ELLE: Controversies aside, what, according to you, made yoga so popular in America and the world?

BC: Me. I made it the highest exported item from India. I sell life. What kind of life? Long life, good life. I make people look like 50 when they are 85. What is the hardest thing in the world? It’s to bring the mind back to the brain and hold it there. In a Bikram class, I hold your mind in my hands and inject it in your brain. I take you to another consciousness.

ELLE: You began by giving free yoga lessons in the US, but very quickly went flat-out commercial.

BC: My friend, the actress Shirley MacLaine, said, “Because you started free yoga, all the dirty hippies come to your school”. She said Hollywood and rich people won’t come because the class smells. Yoga was free in India and I never paid my guru anything. In exchange, I would clean the floor. But Indian culture didn’t work in the West. So 40 years ago, if you wanted to shake my hand, you had to pay $20.  

ELLE: You’ve also acquired expensive tastes. There are stories about your Rolls-Royce fleet. How many do you have?

BC: I don’t know. Who cares? See, these are not important things. These are silly questions. “What makes Bikram, Bikram?” is the question you should ask me. My guru lived the same way. He would go to America and buy a Rolls-Royce, Packard and Cadillac at the same time. He had three Harley-Davidson bikes. Who said that every yogi has to live on the streets? What good is a yogi living in the Himalayan caves doing for society?    

ELLE: You’ve never liked to be identified as a yogi.

BC: One doesn’t have to wear make-up or certain clothes to feel like a yogi. People respect me for my knowledge. My guru never wore saffron robes. At Ramakrishna Mission, where I studied, we ate meat and fish. Both Ramakrishna and Vivekananda were non-vegetarians. I think those who give up things to be a yogi are failures and confused people. We don’t chant slokas to heal people. We are physical culturists.

ELLE: What about somebody like BKS Iyengar who lived a simple and austere life as a yoga guru?

BC: What did he do for the world? He ran a school, but there are a million yoga schools. What did he create? People prostituted his yoga across the world. They destroyed it, like they are trying to do to my yoga. He was the nicest gentleman but he did nothing. For 50 years, I earned dignity for India in America. Most yoga gurus went to America to teach but couldn’t, because they wanted to teach as Indian yogis. It doesn’t work. When in Rome, act like a Roman. You have to know their disease. 

ELLE: Isn’t it ironic that your yoga has very little presence in India? Do you plan to ramp up the numbers?

BC: I spent nearly Rs 100 crore to open the biggest yoga school in Mumbai, but they closed it. The building didn’t have a permit. Do I need the headache? In India I want to come have luchi-tarkari, fish curry, rasgulla, and be gone.

ELLE: As a yoga guru, what would you like to communicate to the world?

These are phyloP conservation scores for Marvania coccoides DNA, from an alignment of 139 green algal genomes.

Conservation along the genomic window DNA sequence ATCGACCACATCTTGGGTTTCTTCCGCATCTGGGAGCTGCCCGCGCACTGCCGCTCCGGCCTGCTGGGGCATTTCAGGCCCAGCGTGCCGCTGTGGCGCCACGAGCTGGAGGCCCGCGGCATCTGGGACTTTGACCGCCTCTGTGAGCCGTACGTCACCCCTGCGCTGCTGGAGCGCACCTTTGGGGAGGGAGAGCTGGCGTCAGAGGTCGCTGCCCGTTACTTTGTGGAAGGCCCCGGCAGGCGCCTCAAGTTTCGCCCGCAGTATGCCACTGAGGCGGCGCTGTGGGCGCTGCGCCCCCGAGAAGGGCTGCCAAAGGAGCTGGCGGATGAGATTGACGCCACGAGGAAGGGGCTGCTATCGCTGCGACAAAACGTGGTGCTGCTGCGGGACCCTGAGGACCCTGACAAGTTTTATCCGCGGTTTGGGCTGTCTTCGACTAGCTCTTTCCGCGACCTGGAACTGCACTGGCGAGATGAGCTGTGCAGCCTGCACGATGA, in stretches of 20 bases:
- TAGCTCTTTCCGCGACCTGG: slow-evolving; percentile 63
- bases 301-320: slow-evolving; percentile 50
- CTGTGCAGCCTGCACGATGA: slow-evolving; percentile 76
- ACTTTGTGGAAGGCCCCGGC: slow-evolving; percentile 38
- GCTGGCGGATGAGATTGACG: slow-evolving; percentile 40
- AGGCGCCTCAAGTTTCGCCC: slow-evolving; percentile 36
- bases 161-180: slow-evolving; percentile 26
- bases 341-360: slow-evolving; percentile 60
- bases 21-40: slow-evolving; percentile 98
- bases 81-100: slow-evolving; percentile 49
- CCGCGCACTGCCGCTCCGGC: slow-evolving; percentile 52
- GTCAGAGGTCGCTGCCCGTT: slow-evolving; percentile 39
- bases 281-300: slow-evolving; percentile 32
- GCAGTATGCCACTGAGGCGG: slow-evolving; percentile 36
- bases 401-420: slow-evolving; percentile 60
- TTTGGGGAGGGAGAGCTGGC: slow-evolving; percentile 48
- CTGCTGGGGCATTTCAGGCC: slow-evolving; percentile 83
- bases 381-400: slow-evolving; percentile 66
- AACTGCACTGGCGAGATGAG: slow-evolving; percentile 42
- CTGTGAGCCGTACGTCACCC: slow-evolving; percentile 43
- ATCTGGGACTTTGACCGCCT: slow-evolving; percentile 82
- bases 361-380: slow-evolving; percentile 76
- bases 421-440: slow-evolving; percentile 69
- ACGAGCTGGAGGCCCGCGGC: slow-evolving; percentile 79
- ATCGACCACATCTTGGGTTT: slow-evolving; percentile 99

BC: You know why people come to me? I never tell them how bad they are. I only tell them how good they are and how it can be better. The first step of yoga tells you that you always ignore the
bad and automatically you’ll be with the good. If you can’t speak the truth, just make sure you don’t lie.  

In the heavily patterned living room of his home in South Kolkata, international yoga sensation Bikram Choudhury languishes on his sofa as though riding in one of his Rolls-Royces. Kitted out in a polyester shirt, white trousers and glassy leather shoes strung with logos, Choudhury looks lithe for his 68 years. Overhead is a cloud of framed photos of him in various stages of gregariousness with acolytes and dignitaries — Atal Bihari Vajpayee, Bill Clinton, Ted Kennedy, Jyoti Basu, Amitabh Bachchan, Aamir Khan, Shah Rukh Khan. He coos an old Hindi number at our (still) camera.

Since taking his eponymous form of yoga — Bikram Hot Yoga comprises 26 poses performed at 40° C — to the West in the ’70s, the megalomaniac Beverly Hills yogi has never strayed too far from the headlines. His flouting of austerity, the medical grey areas of his practice, the routine allegations of sexual abuse by his women students, his penchant for suing competitors for copyright infringement, and his legions of global devotees despite it all, have rendered him a kind of cult figure.

I sat down with the guru-to-millions, and as the conversation progressed, was very glad for my trusty Dictaphone. This is the kind of interview you have to play back and then play back again just to make very sure you heard right.

ELLE: What brings you to Kolkata?

Bikram Choudhury: I have a lot of offers to start Bikram wellness centre, Bikram healing centre, Bikram product line, Bikram university, Bikram lecture tour. The Delhi government is building a Bikram yoga school in a stadium. I saw the 10,000 sq ft location. They want Bikram Yoga back in India. 

ELLE: How did you first get interested in yoga?

BC: After the Second World War, people were dying from diseases. My entire house was affected by smallpox. My older sister and a brother died. My maternal grandfather and mother moved us to Deoghar in Bihar. There, our neighbour, an elderly panditji, would teach us Hindi. I was five years old and uninterested, so he taught me sirsasana, dhanurasana and other asanas to make it worthwhile for me.

Later, after we returned to Kolkata, while playing one day, our ball went into the next house. I went looking for it and saw big-bodied men exercising in a gym. When I went back the next day out of curiosity, I saw kids doing what panditji had already taught me, but their postures were wrong. I took my shirt off and did some advanced postures. It impressed a man sitting on a bench and he wanted me to come back. That was [yoga guru] Bishnu Ghosh. From that day, I have exercised seven days a week.

ELLE: It took the cold weather in Japan for you to start Bikram Hot Yoga, is that right?

BC: In Japan, it was –9° C when I arrived. One day, one of my students, Mrs McArthur, brought a little heater, plugged it in and warmed up before class. She felt she exercised better the hotter it was. The room felt hot too. That day onwards, students started bringing their personal heaters. The heater, breathing out like in kapalbhati, was new for me. We were happily sweating it out at 50° C. Bikram Hot Yoga took off.

ELLE: Why do you call the Bikram Hot Yoga class a torture chamber?